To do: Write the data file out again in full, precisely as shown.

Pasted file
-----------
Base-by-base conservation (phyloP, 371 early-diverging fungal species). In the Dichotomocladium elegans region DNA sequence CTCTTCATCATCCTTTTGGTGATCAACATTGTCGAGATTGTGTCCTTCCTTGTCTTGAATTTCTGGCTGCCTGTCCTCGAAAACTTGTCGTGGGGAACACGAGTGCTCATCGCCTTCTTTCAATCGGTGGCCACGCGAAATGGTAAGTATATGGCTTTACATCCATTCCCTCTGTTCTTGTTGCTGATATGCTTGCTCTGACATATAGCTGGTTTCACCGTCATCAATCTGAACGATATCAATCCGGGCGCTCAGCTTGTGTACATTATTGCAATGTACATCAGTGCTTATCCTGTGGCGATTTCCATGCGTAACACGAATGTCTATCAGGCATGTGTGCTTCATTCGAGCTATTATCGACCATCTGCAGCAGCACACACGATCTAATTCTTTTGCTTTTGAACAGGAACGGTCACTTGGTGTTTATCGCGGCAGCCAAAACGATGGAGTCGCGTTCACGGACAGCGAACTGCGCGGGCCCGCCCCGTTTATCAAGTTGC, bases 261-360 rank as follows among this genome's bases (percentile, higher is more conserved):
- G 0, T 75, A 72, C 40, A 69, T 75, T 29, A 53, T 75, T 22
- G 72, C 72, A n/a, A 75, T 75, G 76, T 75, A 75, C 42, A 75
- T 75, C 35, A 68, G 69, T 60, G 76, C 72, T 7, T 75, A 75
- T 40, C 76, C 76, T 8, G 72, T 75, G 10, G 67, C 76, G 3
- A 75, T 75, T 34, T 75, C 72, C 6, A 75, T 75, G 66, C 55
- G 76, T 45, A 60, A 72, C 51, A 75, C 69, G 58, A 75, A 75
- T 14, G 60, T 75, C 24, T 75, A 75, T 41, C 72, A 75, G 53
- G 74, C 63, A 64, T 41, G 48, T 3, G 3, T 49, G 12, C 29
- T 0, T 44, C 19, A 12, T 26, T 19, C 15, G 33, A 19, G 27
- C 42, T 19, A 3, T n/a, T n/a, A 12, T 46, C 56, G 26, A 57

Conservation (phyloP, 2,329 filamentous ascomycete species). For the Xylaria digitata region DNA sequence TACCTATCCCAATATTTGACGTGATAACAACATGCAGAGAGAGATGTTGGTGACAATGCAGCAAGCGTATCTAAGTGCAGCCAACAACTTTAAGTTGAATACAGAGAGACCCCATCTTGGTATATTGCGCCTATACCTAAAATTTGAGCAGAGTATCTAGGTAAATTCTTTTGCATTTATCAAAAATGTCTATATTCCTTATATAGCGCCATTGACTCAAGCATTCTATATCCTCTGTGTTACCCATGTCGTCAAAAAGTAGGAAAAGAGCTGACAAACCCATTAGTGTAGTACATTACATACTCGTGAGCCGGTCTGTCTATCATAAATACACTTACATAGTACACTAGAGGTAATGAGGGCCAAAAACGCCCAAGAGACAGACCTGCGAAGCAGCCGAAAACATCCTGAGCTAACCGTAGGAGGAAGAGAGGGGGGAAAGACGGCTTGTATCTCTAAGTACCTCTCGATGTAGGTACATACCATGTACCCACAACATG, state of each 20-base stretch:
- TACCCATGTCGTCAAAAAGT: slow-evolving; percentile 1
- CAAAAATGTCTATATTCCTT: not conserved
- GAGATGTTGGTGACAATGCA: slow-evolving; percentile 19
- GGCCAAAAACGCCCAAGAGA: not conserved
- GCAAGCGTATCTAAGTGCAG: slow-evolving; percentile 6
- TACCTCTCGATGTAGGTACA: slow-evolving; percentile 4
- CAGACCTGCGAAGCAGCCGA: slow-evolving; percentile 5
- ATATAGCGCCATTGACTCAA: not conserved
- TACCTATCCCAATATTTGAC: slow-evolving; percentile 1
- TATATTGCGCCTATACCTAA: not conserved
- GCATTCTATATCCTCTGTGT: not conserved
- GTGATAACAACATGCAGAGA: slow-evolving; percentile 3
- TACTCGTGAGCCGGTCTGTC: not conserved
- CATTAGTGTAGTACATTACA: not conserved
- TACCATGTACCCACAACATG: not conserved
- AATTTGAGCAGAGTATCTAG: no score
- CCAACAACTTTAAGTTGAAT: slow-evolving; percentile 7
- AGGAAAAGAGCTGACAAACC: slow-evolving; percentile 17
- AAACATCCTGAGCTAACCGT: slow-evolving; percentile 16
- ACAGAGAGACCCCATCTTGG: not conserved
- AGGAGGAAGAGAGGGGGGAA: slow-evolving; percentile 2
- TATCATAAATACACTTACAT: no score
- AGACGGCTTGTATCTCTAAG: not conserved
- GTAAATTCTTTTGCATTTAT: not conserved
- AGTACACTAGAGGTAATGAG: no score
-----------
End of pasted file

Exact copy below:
Base-by-base conservation (phyloP, 371 early-diverging fungal species). In the Dichotomocladium elegans region DNA sequence CTCTTCATCATCCTTTTGGTGATCAACATTGTCGAGATTGTGTCCTTCCTTGTCTTGAATTTCTGGCTGCCTGTCCTCGAAAACTTGTCGTGGGGAACACGAGTGCTCATCGCCTTCTTTCAATCGGTGGCCACGCGAAATGGTAAGTATATGGCTTTACATCCATTCCCTCTGTTCTTGTTGCTGATATGCTTGCTCTGACATATAGCTGGTTTCACCGTCATCAATCTGAACGATATCAATCCGGGCGCTCAGCTTGTGTACATTATTGCAATGTACATCAGTGCTTATCCTGTGGCGATTTCCATGCGTAACACGAATGTCTATCAGGCATGTGTGCTTCATTCGAGCTATTATCGACCATCTGCAGCAGCACACACGATCTAATTCTTTTGCTTTTGAACAGGAACGGTCACTTGGTGTTTATCGCGGCAGCCAAAACGATGGAGTCGCGTTCACGGACAGCGAACTGCGCGGGCCCGCCCCGTTTATCAAGTTGC, bases 261-360 rank as follows among this genome's bases (percentile, higher is more conserved):
- G 0, T 75, A 72, C 40, A 69, T 75, T 29, A 53, T 75, T 22
- G 72, C 72, A n/a, A 75, T 75, G 76, T 75, A 75, C 42, A 75
- T 75, C 35, A 68, G 69, T 60, G 76, C 72, T 7, T 75, A 75
- T 40, C 76, C 76, T 8, G 72, T 75, G 10, G 67, C 76, G 3
- A 75, T 75, T 34, T 75, C 72, C 6, A 75, T 75, G 66, C 55
- G 76, T 45, A 60, A 72, C 51, A 75, C 69, G 58, A 75, A 75
- T 14, G 60, T 75, C 24, T 75, A 75, T 41, C 72, A 75, G 53
- G 74, C 63, A 64, T 41, G 48, T 3, G 3, T 49, G 12, C 29
- T 0, T 44, C 19, A 12, T 26, T 19, C 15, G 33, A 19, G 27
- C 42, T 19, A 3, T n/a, T n/a, A 12, T 46, C 56, G 26, A 57

Conservation (phyloP, 2,329 filamentous ascomycete species). For the Xylaria digitata region DNA sequence TACCTATCCCAATATTTGACGTGATAACAACATGCAGAGAGAGATGTTGGTGACAATGCAGCAAGCGTATCTAAGTGCAGCCAACAACTTTAAGTTGAATACAGAGAGACCCCATCTTGGTATATTGCGCCTATACCTAAAATTTGAGCAGAGTATCTAGGTAAATTCTTTTGCATTTATCAAAAATGTCTATATTCCTTATATAGCGCCATTGACTCAAGCATTCTATATCCTCTGTGTTACCCATGTCGTCAAAAAGTAGGAAAAGAGCTGACAAACCCATTAGTGTAGTACATTACATACTCGTGAGCCGGTCTGTCTATCATAAATACACTTACATAGTACACTAGAGGTAATGAGGGCCAAAAACGCCCAAGAGACAGACCTGCGAAGCAGCCGAAAACATCCTGAGCTAACCGTAGGAGGAAGAGAGGGGGGAAAGACGGCTTGTATCTCTAAGTACCTCTCGATGTAGGTACATACCATGTACCCACAACATG, state of each 20-base stretch:
- TACCCATGTCGTCAAAAAGT: slow-evolving; percentile 1
- CAAAAATGTCTATATTCCTT: not conserved
- GAGATGTTGGTGACAATGCA: slow-evolving; percentile 19
- GGCCAAAAACGCCCAAGAGA: not conserved
- GCAAGCGTATCTAAGTGCAG: slow-evolving; percentile 6
- TACCTCTCGATGTAGGTACA: slow-evolving; percentile 4
- CAGACCTGCGAAGCAGCCGA: slow-evolving; percentile 5
- ATATAGCGCCATTGACTCAA: not conserved
- TACCTATCCCAATATTTGAC: slow-evolving; percentile 1
- TATATTGCGCCTATACCTAA: not conserved
- GCATTCTATATCCTCTGTGT: not conserved
- GTGATAACAACATGCAGAGA: slow-evolving; percentile 3
- TACTCGTGAGCCGGTCTGTC: not conserved
- CATTAGTGTAGTACATTACA: not conserved
- TACCATGTACCCACAACATG: not conserved
- AATTTGAGCAGAGTATCTAG: no score
- CCAACAACTTTAAGTTGAAT: slow-evolving; percentile 7
- AGGAAAAGAGCTGACAAACC: slow-evolving; percentile 17
- AAACATCCTGAGCTAACCGT: slow-evolving; percentile 16
- ACAGAGAGACCCCATCTTGG: not conserved
- AGGAGGAAGAGAGGGGGGAA: slow-evolving; percentile 2
- TATCATAAATACACTTACAT: no score
- AGACGGCTTGTATCTCTAAG: not conserved
- GTAAATTCTTTTGCATTTAT: not conserved
- AGTACACTAGAGGTAATGAG: no score